As harvest progresses, growers can look forward to relieving pressure on their cash-flow by selling some of their grain - but a lot of sampling, testing and recording has to be done before any lorries are loaded. Failure to meet the specifications of a contract can result in the buyer rejecting the load and the farmer being offered a lower price, or having to find a new buyer for that rejected load. That can involve the expense of additional haulage to the new destination.

To avoid refusals, unexpected deductions and disputes, you must know the quality standards of your product. Knowing what you have can allow you to ensure that you meet specifications - so good sampling and analysis are vital.

Different buyers have different requirements depending on what the grain is to be used for. Most will insist that the grain is free of contamination by weed seeds and insects such as storage beetles and mites.

The moisture content of the grain is also very important, and should be below 14.5 per cent to allow for safe, long-term storage without fear of mites breeding, or moulds developing.

Mycotoxins are toxins that infect crops and/or grow on grain. In cereals, contamination by mycotoxins can result from either field-borne infection or from fungi that develop in stored crops. Legal limits exist for the three principal mycotoxins that may occur in cereals and cereal products intended for human consumption. Guidelines also exist for cereals intended for animal feed.

It is the responsibility of all food business operators (including farmers, merchants and processors) not to place on the market any cereal or cereal products that exceed the legal limits. This means that all sellers must be able to demonstrate due diligence in determining the levels of mycotoxins that are present.

Germination is another important attribute of grain, particularly if it is to be used as seed or for malting. Malting depends on high and predictable germination, and malting barley is purchased on the basis of a germinative capacity test, which takes place at delivery. Damage during handling such as skinning or broken grains can impair germination, so many maltsters allow a maximum of 2 per cent broken grains.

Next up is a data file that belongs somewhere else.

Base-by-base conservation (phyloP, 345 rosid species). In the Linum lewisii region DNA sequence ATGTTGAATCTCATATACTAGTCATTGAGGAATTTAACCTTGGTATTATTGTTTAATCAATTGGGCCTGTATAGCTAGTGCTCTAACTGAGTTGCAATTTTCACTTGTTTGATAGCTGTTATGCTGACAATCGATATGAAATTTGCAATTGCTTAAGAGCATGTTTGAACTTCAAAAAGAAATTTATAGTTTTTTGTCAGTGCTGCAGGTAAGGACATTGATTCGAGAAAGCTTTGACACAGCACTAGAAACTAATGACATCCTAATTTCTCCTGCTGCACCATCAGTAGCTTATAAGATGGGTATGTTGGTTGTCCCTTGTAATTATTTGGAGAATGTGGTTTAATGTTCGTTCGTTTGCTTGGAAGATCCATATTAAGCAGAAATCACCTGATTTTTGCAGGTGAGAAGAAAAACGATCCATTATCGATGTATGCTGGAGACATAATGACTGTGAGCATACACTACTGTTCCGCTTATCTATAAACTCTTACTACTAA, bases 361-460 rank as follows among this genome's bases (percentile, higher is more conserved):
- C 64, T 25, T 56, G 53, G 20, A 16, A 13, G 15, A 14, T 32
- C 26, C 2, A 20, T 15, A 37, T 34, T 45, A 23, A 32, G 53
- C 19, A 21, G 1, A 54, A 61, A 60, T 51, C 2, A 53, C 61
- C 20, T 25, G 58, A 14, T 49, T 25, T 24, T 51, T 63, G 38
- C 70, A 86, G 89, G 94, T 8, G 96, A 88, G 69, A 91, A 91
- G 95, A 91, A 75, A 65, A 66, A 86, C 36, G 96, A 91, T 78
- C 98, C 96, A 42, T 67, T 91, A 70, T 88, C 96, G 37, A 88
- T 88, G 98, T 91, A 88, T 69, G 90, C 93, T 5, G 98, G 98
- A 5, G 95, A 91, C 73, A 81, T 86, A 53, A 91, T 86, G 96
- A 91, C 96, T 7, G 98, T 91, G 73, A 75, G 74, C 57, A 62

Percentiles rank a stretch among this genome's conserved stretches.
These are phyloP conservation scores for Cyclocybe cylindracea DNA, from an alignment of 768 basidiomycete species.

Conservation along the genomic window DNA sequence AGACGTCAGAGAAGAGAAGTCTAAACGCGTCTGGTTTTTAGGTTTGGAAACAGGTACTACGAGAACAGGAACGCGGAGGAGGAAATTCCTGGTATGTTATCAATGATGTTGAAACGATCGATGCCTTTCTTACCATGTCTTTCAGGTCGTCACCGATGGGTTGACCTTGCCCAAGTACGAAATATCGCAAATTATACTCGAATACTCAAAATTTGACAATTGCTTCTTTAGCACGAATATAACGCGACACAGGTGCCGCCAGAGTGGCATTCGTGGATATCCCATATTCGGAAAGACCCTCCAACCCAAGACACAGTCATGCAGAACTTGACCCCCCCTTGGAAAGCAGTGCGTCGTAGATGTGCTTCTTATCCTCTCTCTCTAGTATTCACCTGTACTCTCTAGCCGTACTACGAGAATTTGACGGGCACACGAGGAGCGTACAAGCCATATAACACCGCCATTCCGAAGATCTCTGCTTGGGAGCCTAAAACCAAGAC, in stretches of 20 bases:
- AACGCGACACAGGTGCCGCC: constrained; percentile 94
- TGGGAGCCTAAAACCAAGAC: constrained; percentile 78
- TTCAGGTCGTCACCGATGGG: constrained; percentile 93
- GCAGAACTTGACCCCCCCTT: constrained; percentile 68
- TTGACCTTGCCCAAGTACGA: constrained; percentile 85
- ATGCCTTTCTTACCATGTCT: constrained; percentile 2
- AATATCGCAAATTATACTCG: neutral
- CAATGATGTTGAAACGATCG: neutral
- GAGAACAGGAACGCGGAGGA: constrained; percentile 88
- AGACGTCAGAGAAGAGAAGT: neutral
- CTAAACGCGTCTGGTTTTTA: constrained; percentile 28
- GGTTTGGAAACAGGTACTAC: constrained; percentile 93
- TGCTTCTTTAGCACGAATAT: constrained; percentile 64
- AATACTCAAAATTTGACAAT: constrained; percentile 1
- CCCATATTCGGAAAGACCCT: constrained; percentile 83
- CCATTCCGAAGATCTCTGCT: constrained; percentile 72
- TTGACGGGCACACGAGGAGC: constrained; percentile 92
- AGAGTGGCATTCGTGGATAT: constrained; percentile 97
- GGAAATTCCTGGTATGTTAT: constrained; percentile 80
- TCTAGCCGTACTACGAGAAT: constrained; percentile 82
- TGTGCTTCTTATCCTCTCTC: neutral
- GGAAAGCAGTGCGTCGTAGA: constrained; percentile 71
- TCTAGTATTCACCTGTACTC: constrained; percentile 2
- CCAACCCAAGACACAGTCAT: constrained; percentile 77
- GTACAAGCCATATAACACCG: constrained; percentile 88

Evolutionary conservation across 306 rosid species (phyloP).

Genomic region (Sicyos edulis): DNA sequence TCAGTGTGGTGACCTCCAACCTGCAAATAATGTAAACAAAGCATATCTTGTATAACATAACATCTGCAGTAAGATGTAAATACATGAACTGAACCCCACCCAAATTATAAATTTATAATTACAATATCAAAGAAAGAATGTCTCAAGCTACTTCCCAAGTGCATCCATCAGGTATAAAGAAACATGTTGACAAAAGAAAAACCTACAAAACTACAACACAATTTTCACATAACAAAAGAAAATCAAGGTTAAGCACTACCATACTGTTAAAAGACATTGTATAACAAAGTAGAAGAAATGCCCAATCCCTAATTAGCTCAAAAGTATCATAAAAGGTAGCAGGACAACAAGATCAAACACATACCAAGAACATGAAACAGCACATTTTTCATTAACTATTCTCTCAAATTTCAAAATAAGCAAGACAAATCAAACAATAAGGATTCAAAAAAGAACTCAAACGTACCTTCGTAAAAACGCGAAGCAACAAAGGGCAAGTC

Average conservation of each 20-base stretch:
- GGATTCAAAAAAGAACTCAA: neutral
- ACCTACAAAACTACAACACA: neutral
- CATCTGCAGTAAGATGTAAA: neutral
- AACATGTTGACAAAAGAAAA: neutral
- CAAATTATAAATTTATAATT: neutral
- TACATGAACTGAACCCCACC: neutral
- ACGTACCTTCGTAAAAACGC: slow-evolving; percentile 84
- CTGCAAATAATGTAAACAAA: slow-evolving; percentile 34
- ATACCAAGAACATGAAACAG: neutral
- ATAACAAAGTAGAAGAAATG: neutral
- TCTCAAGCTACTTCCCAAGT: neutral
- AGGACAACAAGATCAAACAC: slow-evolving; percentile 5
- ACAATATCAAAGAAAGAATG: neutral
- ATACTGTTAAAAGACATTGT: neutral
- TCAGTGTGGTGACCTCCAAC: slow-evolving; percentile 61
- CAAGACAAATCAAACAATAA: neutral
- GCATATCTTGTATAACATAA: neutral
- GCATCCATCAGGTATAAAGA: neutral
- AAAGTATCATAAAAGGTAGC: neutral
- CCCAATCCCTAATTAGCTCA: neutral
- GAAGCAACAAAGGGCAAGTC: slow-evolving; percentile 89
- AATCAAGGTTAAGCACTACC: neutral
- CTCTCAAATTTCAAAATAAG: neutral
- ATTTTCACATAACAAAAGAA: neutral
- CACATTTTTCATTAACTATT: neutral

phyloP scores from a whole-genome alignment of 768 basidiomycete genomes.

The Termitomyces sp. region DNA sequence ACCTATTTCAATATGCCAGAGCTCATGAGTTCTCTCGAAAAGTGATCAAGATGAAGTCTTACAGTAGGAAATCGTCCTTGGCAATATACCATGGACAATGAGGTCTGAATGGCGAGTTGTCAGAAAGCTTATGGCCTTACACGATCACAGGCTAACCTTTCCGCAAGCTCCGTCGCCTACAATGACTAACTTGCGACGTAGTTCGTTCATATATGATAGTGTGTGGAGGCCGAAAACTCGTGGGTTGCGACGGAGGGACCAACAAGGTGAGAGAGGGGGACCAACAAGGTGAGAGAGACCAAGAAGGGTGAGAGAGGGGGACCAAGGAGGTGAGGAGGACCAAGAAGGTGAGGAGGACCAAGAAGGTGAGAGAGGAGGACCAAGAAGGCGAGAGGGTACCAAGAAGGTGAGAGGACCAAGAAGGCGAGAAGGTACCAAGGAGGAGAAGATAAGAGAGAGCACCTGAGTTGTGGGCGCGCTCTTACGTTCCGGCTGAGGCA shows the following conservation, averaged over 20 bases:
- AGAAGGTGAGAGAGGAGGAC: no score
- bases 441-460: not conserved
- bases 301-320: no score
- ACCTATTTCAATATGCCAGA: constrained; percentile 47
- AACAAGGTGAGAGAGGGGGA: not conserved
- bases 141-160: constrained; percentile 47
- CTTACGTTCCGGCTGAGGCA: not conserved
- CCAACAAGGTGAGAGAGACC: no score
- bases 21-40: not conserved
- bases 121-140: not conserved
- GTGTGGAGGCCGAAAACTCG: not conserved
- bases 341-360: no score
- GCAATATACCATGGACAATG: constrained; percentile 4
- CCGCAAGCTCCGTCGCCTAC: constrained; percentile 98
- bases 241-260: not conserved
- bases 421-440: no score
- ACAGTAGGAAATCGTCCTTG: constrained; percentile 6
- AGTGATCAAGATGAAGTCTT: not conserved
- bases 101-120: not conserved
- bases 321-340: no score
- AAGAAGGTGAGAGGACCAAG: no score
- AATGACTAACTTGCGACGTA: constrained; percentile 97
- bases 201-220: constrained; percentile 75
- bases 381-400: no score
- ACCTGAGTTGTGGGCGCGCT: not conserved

The specific weight, or bushel weight as we used to call it, is also very important, particularly for wheat, and is expressed nowadays as kg per hectolitre (kg/hl).

For both wheat and barley one of the important constituents of the grain is its nitrogen or protein content. Depending on the intended end use of the grain, a wide range of nitrogen/protein contents are utilised provided other required attributes are present.

For example, bread-making wheat requires a minimum protein content of 13g/100g, whereas wheat for making biscuits requires protein levels to be in the region of 10.5 to 11.5g/100g.

Barley utilised for distilling is purchased at grain nitrogen levels of less than 1.5p/100g, whereas barley intended for grain distilling is likely to be in excess of 1.85g/100g. The majority of the barley purchased for brewing is likely to have a grain nitrogen content in the range of 1.55 to 1.85g/100g.

For the milling wheat market, the Hagberg Falling Number (HFN) value of grain samples is very important. The HFN test measures the number of seconds a plunger takes to fall through a mixture of wheat and flour in water. The plunger falls slowly if the mixture is thick with starch. It falls more rapidly if some starch has been converted to sugar through the action of the enzyme alpha-amylase.

Bread made from flour using grain with too low an HFN value is sticky and clogs slicing machines, so millers reject it. HFN values below 250 are usually not accepted for bread-making. Securing the bread-making premium in wheat can be the difference between a good profit and a substantial loss.

Clearly selling grain is not straightforward. Now the Scottish cereals and oilseeds industry is being urged to consider the possibility of an electronic passport scheme (eGrain Passport), following an 18-month pilot project funded by AHDB Cereals & Oilseeds. The industry has until the middle of September to feed back on the findings, which are available on the AHDB Cereals and Oilseeds website.

The eGrain Pasport would be a world-leading system that would give farmers a quick flow of information both up and down the supply chain, which they don't have at the moment, while customers would be able to see all assurance statuses in a robust format.